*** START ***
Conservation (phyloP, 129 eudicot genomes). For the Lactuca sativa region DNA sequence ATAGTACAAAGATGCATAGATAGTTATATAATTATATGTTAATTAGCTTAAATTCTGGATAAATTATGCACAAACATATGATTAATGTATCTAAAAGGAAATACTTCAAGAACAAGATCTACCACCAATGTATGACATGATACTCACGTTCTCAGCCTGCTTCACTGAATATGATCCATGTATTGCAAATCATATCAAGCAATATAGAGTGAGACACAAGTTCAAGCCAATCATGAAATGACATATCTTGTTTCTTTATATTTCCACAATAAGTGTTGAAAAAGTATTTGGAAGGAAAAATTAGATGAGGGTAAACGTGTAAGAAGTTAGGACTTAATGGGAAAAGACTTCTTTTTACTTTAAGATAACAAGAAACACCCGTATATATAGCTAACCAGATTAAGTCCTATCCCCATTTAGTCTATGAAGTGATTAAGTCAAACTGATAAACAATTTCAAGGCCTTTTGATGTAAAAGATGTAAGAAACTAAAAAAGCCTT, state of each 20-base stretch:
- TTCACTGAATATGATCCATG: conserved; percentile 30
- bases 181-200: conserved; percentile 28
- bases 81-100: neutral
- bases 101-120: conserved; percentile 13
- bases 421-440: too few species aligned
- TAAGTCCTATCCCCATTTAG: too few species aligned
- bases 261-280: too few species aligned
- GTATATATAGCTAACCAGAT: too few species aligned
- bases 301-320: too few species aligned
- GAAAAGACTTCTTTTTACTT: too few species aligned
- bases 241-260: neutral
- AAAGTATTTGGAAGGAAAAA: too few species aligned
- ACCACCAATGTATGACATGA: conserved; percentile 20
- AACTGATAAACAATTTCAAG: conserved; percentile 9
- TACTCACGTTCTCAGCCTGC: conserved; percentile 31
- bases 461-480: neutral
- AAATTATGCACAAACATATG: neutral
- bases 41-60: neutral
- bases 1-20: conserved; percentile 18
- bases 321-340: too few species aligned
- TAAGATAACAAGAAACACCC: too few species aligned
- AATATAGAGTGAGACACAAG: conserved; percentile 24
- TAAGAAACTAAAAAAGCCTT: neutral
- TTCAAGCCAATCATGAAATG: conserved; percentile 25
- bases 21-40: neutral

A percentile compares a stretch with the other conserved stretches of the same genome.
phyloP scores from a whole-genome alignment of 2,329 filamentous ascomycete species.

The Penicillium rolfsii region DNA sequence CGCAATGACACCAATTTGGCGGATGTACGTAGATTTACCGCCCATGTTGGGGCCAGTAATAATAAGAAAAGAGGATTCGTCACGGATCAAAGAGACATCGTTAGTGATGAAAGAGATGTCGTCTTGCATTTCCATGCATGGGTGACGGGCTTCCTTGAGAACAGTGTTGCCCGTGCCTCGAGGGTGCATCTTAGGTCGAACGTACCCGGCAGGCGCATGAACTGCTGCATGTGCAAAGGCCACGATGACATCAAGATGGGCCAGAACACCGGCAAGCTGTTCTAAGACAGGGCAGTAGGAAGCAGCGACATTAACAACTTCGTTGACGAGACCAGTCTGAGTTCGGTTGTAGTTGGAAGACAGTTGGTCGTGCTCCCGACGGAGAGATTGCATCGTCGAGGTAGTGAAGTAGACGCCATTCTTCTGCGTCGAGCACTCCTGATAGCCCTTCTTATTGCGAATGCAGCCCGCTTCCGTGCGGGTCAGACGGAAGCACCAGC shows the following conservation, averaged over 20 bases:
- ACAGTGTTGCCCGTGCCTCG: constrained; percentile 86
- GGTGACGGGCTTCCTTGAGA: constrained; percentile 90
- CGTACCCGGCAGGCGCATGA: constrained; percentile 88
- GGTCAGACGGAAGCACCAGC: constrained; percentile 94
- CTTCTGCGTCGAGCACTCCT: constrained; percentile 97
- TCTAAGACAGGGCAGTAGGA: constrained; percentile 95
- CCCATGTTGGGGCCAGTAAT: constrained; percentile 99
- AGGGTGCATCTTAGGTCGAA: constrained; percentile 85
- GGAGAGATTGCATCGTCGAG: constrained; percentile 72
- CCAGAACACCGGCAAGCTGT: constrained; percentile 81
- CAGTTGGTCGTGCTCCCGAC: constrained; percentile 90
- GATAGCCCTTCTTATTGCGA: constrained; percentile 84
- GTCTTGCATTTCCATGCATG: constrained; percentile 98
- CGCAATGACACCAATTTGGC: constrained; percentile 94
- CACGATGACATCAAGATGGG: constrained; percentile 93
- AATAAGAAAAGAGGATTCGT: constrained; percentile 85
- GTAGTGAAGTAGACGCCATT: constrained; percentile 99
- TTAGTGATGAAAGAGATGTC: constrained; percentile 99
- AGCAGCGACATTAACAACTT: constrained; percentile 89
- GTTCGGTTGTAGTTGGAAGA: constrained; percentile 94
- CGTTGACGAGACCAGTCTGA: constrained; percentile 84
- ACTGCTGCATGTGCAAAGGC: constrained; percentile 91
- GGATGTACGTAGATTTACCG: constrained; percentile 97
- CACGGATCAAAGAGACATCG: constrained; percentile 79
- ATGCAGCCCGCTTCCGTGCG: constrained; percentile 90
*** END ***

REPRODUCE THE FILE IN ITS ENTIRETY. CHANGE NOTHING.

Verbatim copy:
Conservation (phyloP, 129 eudicot genomes). For the Lactuca sativa region DNA sequence ATAGTACAAAGATGCATAGATAGTTATATAATTATATGTTAATTAGCTTAAATTCTGGATAAATTATGCACAAACATATGATTAATGTATCTAAAAGGAAATACTTCAAGAACAAGATCTACCACCAATGTATGACATGATACTCACGTTCTCAGCCTGCTTCACTGAATATGATCCATGTATTGCAAATCATATCAAGCAATATAGAGTGAGACACAAGTTCAAGCCAATCATGAAATGACATATCTTGTTTCTTTATATTTCCACAATAAGTGTTGAAAAAGTATTTGGAAGGAAAAATTAGATGAGGGTAAACGTGTAAGAAGTTAGGACTTAATGGGAAAAGACTTCTTTTTACTTTAAGATAACAAGAAACACCCGTATATATAGCTAACCAGATTAAGTCCTATCCCCATTTAGTCTATGAAGTGATTAAGTCAAACTGATAAACAATTTCAAGGCCTTTTGATGTAAAAGATGTAAGAAACTAAAAAAGCCTT, state of each 20-base stretch:
- TTCACTGAATATGATCCATG: conserved; percentile 30
- bases 181-200: conserved; percentile 28
- bases 81-100: neutral
- bases 101-120: conserved; percentile 13
- bases 421-440: too few species aligned
- TAAGTCCTATCCCCATTTAG: too few species aligned
- bases 261-280: too few species aligned
- GTATATATAGCTAACCAGAT: too few species aligned
- bases 301-320: too few species aligned
- GAAAAGACTTCTTTTTACTT: too few species aligned
- bases 241-260: neutral
- AAAGTATTTGGAAGGAAAAA: too few species aligned
- ACCACCAATGTATGACATGA: conserved; percentile 20
- AACTGATAAACAATTTCAAG: conserved; percentile 9
- TACTCACGTTCTCAGCCTGC: conserved; percentile 31
- bases 461-480: neutral
- AAATTATGCACAAACATATG: neutral
- bases 41-60: neutral
- bases 1-20: conserved; percentile 18
- bases 321-340: too few species aligned
- TAAGATAACAAGAAACACCC: too few species aligned
- AATATAGAGTGAGACACAAG: conserved; percentile 24
- TAAGAAACTAAAAAAGCCTT: neutral
- TTCAAGCCAATCATGAAATG: conserved; percentile 25
- bases 21-40: neutral

A percentile compares a stretch with the other conserved stretches of the same genome.
phyloP scores from a whole-genome alignment of 2,329 filamentous ascomycete species.

The Penicillium rolfsii region DNA sequence CGCAATGACACCAATTTGGCGGATGTACGTAGATTTACCGCCCATGTTGGGGCCAGTAATAATAAGAAAAGAGGATTCGTCACGGATCAAAGAGACATCGTTAGTGATGAAAGAGATGTCGTCTTGCATTTCCATGCATGGGTGACGGGCTTCCTTGAGAACAGTGTTGCCCGTGCCTCGAGGGTGCATCTTAGGTCGAACGTACCCGGCAGGCGCATGAACTGCTGCATGTGCAAAGGCCACGATGACATCAAGATGGGCCAGAACACCGGCAAGCTGTTCTAAGACAGGGCAGTAGGAAGCAGCGACATTAACAACTTCGTTGACGAGACCAGTCTGAGTTCGGTTGTAGTTGGAAGACAGTTGGTCGTGCTCCCGACGGAGAGATTGCATCGTCGAGGTAGTGAAGTAGACGCCATTCTTCTGCGTCGAGCACTCCTGATAGCCCTTCTTATTGCGAATGCAGCCCGCTTCCGTGCGGGTCAGACGGAAGCACCAGC shows the following conservation, averaged over 20 bases:
- ACAGTGTTGCCCGTGCCTCG: constrained; percentile 86
- GGTGACGGGCTTCCTTGAGA: constrained; percentile 90
- CGTACCCGGCAGGCGCATGA: constrained; percentile 88
- GGTCAGACGGAAGCACCAGC: constrained; percentile 94
- CTTCTGCGTCGAGCACTCCT: constrained; percentile 97
- TCTAAGACAGGGCAGTAGGA: constrained; percentile 95
- CCCATGTTGGGGCCAGTAAT: constrained; percentile 99
- AGGGTGCATCTTAGGTCGAA: constrained; percentile 85
- GGAGAGATTGCATCGTCGAG: constrained; percentile 72
- CCAGAACACCGGCAAGCTGT: constrained; percentile 81
- CAGTTGGTCGTGCTCCCGAC: constrained; percentile 90
- GATAGCCCTTCTTATTGCGA: constrained; percentile 84
- GTCTTGCATTTCCATGCATG: constrained; percentile 98
- CGCAATGACACCAATTTGGC: constrained; percentile 94
- CACGATGACATCAAGATGGG: constrained; percentile 93
- AATAAGAAAAGAGGATTCGT: constrained; percentile 85
- GTAGTGAAGTAGACGCCATT: constrained; percentile 99
- TTAGTGATGAAAGAGATGTC: constrained; percentile 99
- AGCAGCGACATTAACAACTT: constrained; percentile 89
- GTTCGGTTGTAGTTGGAAGA: constrained; percentile 94
- CGTTGACGAGACCAGTCTGA: constrained; percentile 84
- ACTGCTGCATGTGCAAAGGC: constrained; percentile 91
- GGATGTACGTAGATTTACCG: constrained; percentile 97
- CACGGATCAAAGAGACATCG: constrained; percentile 79
- ATGCAGCCCGCTTCCGTGCG: constrained; percentile 90